Some wireless internet users have been setting their network names to send snide messages to their neighbours ............... Why ?
Predominantly, it's about noise. And sex. Well, noisy sex. That, and "stealing" broadband.
Wireless internet users are typically asked to assign names to their networks when installing new routers. These names can be seen by anybody within range who searches for networks.
Many stick to mundane options like "Home" or "Wireless01". The more adventurous may even use their surname or address.
But this is an era of bite-sized self-expression. It's possible to see names like "Drop it like it's hotspot", "Terror network", and "Virus Detected Shutting Down". Or witticisms like "Pretty fly for a Wi-Fi" and "Wi Believe I Can Fi".
Users of social network Reddit have gathered together examples that are less about the humour and more about sending a message to a neighbour.
Anybody who has house- or flat-shared has dealt with Post-it notes left on fridges. "Please throw away the box after eating my food" or "The dishwasher is the white thing with buttons" are typical.
People are apparently doing the same with network names.
"Stop Stealing My Paper!" begins one exchange, to which the reply taunts: "FYI, I Don't Read It I Just Throw It Away!"
"You're music is annoying!" is followed by "Your grammar is more annoying!"
"Meat is Murder" alongside "Meat is delicious!!!" is another antagonistic exchange uploaded to image-hosting site Flickr.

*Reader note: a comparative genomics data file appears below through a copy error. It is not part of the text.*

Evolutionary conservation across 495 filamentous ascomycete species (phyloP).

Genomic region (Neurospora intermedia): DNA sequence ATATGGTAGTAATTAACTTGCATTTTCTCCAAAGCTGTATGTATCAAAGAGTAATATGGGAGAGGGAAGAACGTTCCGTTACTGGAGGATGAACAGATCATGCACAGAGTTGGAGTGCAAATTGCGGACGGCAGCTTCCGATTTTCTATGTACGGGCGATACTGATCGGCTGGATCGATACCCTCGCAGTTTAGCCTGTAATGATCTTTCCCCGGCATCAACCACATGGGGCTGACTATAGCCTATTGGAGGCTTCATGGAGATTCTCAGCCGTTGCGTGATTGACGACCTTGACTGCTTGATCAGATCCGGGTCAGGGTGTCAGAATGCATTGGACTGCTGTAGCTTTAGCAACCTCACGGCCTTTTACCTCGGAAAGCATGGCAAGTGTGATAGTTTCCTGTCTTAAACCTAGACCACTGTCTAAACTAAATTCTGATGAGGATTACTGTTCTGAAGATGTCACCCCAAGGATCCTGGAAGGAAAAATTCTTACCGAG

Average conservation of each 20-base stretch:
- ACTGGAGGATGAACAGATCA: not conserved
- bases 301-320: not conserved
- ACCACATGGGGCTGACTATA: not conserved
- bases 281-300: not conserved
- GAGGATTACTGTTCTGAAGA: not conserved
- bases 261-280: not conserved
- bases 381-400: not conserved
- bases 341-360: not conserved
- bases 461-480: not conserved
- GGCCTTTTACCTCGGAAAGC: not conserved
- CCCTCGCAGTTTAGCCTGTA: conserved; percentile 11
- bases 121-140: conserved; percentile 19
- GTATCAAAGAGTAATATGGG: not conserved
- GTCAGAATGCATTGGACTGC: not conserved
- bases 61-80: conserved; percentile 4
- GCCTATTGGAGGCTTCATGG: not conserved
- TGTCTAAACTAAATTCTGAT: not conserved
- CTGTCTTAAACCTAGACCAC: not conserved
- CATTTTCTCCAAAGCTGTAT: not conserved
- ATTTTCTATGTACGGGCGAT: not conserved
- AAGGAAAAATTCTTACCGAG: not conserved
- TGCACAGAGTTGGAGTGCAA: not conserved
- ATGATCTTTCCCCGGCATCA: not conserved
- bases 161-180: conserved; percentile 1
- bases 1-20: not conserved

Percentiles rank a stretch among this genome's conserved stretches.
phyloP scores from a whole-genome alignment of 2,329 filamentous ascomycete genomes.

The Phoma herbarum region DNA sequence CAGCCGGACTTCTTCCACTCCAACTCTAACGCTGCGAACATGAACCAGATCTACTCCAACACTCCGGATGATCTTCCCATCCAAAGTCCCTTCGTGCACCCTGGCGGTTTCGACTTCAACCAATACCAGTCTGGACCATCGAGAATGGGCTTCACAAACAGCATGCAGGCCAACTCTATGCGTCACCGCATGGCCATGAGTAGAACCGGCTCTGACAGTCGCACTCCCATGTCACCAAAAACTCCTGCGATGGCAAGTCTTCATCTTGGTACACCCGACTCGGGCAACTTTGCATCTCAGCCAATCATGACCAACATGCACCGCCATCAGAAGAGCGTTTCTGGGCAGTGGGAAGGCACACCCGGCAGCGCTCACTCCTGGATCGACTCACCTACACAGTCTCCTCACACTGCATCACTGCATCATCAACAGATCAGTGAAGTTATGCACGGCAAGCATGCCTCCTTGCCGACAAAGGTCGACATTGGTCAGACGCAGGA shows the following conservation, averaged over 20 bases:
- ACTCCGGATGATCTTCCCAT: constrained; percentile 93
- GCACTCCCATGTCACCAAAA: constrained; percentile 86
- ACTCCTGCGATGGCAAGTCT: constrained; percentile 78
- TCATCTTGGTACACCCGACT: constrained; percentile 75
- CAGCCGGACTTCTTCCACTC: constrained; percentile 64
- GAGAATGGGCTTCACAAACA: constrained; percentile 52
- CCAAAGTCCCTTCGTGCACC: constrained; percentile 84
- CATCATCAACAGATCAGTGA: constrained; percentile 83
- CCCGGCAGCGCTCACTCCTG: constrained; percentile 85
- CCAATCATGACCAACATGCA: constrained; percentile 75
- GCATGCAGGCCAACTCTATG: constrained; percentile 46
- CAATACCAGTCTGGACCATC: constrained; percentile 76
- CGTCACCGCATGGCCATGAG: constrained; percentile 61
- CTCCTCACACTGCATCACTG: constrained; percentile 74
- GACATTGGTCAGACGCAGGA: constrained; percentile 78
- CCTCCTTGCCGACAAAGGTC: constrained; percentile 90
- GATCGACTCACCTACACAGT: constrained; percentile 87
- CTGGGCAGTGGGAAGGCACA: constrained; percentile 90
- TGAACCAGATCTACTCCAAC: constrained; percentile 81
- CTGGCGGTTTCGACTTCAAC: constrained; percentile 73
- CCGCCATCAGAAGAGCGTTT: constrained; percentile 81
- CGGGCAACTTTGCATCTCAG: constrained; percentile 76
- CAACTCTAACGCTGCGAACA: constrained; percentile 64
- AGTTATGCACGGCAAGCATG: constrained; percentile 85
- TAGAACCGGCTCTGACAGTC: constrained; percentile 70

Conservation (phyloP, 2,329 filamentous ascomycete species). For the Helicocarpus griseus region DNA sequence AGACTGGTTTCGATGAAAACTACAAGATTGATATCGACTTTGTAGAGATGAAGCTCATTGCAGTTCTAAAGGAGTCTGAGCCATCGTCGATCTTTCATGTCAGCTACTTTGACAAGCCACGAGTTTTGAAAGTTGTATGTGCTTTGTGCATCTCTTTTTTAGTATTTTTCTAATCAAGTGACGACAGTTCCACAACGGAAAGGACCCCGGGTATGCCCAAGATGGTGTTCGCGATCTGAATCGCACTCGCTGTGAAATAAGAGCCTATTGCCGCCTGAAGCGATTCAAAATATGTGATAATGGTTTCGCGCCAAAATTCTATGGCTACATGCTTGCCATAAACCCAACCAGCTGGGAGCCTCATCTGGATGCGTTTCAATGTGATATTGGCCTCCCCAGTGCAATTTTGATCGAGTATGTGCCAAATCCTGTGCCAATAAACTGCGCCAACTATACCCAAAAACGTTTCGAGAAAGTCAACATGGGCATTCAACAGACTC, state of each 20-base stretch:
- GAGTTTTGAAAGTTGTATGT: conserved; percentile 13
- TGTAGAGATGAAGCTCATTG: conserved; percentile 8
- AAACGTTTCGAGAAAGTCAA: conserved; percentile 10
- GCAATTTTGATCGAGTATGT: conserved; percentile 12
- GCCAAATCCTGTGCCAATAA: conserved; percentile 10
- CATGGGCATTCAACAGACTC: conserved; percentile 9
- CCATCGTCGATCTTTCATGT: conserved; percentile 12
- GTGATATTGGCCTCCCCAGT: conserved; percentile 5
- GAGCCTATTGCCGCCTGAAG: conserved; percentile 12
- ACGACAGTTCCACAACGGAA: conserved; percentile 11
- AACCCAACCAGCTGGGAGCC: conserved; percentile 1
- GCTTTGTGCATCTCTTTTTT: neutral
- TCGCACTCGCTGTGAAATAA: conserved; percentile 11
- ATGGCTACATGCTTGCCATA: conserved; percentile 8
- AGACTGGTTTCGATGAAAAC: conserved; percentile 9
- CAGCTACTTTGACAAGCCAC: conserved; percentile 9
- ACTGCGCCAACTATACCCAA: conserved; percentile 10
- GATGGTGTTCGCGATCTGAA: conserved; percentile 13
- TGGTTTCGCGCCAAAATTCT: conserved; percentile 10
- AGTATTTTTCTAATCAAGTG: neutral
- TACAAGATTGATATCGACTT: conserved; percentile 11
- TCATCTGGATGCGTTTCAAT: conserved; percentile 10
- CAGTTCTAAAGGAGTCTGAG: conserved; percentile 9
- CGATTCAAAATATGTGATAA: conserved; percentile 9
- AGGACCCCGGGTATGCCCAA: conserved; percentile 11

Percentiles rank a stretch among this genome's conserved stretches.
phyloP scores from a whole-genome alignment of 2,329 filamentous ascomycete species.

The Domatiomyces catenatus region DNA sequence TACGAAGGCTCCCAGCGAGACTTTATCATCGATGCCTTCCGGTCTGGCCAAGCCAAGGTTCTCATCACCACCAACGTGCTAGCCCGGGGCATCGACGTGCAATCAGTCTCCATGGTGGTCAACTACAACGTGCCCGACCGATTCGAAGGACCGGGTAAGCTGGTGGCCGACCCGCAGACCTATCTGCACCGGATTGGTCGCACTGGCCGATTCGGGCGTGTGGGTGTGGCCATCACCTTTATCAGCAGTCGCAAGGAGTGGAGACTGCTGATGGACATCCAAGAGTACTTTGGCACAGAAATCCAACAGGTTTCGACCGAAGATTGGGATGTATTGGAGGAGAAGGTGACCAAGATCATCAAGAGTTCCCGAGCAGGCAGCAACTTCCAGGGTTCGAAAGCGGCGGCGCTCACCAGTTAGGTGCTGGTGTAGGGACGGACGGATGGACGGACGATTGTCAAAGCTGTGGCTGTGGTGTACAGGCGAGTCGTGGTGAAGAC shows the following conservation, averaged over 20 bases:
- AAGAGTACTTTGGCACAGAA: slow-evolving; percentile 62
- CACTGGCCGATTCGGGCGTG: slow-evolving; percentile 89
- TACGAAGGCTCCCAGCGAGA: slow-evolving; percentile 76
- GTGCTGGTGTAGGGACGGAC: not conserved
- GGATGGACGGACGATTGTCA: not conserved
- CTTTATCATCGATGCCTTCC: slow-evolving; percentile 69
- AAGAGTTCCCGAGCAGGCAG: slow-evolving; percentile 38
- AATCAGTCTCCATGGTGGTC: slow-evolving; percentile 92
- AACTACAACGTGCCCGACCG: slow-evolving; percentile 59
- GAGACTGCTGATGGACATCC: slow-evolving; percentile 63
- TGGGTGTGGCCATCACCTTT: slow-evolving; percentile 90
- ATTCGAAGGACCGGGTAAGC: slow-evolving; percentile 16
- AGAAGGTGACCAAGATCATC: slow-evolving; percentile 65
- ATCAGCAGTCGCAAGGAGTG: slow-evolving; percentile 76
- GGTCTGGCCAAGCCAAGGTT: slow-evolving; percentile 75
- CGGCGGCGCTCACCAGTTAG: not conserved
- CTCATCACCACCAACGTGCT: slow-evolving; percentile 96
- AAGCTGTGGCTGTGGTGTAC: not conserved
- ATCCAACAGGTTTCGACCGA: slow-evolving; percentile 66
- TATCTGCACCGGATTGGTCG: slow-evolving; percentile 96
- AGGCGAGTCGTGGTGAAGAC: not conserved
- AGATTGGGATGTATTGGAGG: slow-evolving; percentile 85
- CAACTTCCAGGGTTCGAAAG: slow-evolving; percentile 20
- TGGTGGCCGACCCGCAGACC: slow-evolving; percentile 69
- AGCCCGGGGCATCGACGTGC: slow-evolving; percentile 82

Pet misbehaviour is addressed, with examples like "Shut The Barking Dog Up No 7". Another expletive-laden name demands neighbours stop letting the cat use their lawn as a toilet.
Noisy neighbours seem to be the principal source of complaint. Examples provided by OpenSignalMaps, a company maintaining a wide database of wi-fi network names, include:
"Stop slamming the door!!!"
"Stop wearing heels!"
and "Stop shouting!"
Unprotected wireless networks themselves, or the "theft" of them, spark numerous network name complaints.
Most wireless networks now come with secure settings as default. But "Go Away Don't Steal My Broadband" and "Stop Mooching Our Internet" suggest that "stealing" of unsecured broadband still irritates some users.
One invokes a kind of technological 11th commandment: "Covet not thy neighbour's wi-fi". Another merely opts for: "Thou shalt not steal!"
Network name complaints are the "digital equivalent" of the classic fridge note, says technology expert Tom Chatfield.